Letters

Letters 09-15-2014

Stop The Games On Campus

Four head coaches – two at U of M and two at MSU – get a total of $13 million of your taxpayer dollars each year. Their staffs get another $11 million...

The Truth About Fatbikes

While we appreciate the fatbike trail coverage, the quote from the article below is exactly what we demonstrated not to be true in most cases last season...

Man Has Environmental Responsibility

I tend to agree with Thomas Kachadurian (“Playing God,” Sept. 8) that we should not interfere with the power of nature by deciding what is “native” and what is not. Man usually does what is better for man (or so we believe), hence the survival and population growth of our species...

The Bush & Obama Facts

Don Turner’s letter to the editor on 8/25/14 stated that there has never been a more corrupt, dishonest, etc. set of politicians in the White House. He states no facts, but here are a few...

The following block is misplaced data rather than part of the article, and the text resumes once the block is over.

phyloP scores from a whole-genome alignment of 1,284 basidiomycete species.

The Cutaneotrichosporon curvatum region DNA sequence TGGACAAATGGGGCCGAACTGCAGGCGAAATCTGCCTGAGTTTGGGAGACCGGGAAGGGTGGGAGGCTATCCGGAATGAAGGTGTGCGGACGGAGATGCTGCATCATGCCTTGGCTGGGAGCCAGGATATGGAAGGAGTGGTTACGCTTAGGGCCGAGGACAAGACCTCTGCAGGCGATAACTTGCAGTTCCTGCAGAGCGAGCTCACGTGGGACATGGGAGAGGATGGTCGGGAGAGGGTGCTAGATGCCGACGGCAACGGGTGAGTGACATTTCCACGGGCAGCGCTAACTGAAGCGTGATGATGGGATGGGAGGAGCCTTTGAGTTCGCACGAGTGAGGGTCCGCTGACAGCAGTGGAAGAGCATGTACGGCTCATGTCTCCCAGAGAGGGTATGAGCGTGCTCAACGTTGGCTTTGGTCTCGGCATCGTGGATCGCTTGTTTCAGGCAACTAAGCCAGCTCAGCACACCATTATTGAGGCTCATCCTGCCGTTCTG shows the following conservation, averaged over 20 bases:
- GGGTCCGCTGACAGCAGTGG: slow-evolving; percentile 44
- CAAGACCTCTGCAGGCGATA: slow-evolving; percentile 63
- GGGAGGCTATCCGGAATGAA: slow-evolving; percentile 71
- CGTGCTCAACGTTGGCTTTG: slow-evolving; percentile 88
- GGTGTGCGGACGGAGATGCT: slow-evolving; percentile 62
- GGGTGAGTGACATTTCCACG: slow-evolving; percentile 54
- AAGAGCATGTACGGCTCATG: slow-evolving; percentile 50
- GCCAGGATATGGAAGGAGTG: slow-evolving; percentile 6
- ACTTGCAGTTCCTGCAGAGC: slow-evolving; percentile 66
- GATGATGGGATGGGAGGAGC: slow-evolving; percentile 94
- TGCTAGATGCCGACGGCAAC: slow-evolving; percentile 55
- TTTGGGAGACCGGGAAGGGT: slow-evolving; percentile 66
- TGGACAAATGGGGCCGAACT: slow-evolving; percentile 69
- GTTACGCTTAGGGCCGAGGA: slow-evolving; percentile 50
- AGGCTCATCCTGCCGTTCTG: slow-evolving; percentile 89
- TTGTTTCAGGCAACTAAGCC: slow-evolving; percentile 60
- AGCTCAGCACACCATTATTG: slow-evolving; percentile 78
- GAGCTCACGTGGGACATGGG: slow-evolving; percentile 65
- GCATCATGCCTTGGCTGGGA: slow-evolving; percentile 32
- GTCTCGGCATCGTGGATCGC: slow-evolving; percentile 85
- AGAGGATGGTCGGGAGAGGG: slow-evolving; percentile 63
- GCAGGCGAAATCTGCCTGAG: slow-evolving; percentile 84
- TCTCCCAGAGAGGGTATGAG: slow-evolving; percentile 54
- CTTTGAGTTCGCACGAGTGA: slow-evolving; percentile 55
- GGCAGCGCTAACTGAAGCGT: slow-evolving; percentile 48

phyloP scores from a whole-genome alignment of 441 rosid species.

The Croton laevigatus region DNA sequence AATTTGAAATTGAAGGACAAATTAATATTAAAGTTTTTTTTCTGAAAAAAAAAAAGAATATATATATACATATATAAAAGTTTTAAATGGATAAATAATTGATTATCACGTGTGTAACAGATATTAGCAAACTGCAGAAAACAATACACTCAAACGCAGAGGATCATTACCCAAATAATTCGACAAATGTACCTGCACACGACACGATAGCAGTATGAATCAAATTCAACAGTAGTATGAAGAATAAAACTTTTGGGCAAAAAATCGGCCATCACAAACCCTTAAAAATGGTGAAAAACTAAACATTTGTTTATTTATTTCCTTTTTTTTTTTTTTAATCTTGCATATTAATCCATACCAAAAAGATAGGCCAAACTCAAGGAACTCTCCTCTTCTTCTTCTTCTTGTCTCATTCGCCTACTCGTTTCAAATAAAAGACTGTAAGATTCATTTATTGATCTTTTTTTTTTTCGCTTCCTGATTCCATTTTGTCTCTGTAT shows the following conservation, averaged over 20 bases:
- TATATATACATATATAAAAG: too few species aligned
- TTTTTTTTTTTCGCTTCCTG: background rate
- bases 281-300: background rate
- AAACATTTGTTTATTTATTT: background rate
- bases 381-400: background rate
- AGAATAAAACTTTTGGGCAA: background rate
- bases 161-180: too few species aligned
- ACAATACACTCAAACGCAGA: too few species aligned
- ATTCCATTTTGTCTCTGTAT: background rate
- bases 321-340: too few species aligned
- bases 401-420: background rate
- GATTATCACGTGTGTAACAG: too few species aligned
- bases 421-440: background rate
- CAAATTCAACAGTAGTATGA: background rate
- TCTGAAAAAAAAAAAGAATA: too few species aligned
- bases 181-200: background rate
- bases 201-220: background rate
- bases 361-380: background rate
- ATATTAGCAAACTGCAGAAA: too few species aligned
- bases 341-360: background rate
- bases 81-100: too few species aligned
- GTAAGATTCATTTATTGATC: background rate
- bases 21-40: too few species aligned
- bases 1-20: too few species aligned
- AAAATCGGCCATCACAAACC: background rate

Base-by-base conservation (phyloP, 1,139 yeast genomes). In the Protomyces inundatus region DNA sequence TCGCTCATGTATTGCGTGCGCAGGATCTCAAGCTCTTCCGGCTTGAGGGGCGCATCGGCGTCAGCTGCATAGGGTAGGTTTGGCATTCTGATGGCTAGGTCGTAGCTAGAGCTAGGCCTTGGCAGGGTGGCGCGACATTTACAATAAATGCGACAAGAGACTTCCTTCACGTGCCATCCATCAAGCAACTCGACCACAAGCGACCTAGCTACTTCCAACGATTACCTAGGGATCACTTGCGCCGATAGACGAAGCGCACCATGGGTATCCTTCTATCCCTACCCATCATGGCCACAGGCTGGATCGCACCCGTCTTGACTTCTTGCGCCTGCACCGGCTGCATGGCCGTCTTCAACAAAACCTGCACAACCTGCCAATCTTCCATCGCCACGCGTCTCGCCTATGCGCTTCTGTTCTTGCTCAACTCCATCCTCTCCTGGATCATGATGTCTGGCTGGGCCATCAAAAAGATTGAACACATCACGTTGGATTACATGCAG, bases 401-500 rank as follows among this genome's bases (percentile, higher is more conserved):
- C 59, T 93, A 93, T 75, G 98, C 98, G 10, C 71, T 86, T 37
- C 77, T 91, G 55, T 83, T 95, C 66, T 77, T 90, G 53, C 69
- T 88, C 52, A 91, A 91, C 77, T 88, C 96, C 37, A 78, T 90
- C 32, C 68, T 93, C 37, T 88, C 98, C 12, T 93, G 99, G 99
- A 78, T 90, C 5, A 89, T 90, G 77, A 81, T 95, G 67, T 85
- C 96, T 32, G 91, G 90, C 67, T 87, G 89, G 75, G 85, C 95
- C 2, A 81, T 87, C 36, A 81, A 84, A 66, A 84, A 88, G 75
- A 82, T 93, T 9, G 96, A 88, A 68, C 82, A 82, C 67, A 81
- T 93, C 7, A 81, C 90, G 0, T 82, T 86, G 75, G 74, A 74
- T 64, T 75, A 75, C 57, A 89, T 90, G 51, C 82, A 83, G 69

Ban Pesticides

I grew up downstate in a neighborhood without pesticides. I was always very healthy. Living here, I have become ill. So I did my research and found out a lot about these poison agents called pesticides (herbicides, fungicides, insecticides, chemical fertilizers, etc) that are being spread throughout this community, accumulating in our air, water and soil...

Respect for Presidents?

Recently we read the Letter to the Editor that encouraged us to stop characterizing President Obama as anything other than an upstanding, moral, inspiring “first Black President”. The author would have us think that the rancor in the press, media and public is misguided. And, believe it or not, this rancor is a “glaring exception to … unwritten patriotic rule” of historically supporting all previous presidents...


Home · Articles · News · Letters · Letters 3/30/09
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Letters 3/30/09

- March 30th, 2009
Letters 3/30/09

Branded for life
I just want to thank the Northern Express for telling my son’s story (re: “Branded for Life,” 3/23). Countless lives are forever destroyed by these laws. It has been a crazy few years and I had nearly given up hope of anyone caring.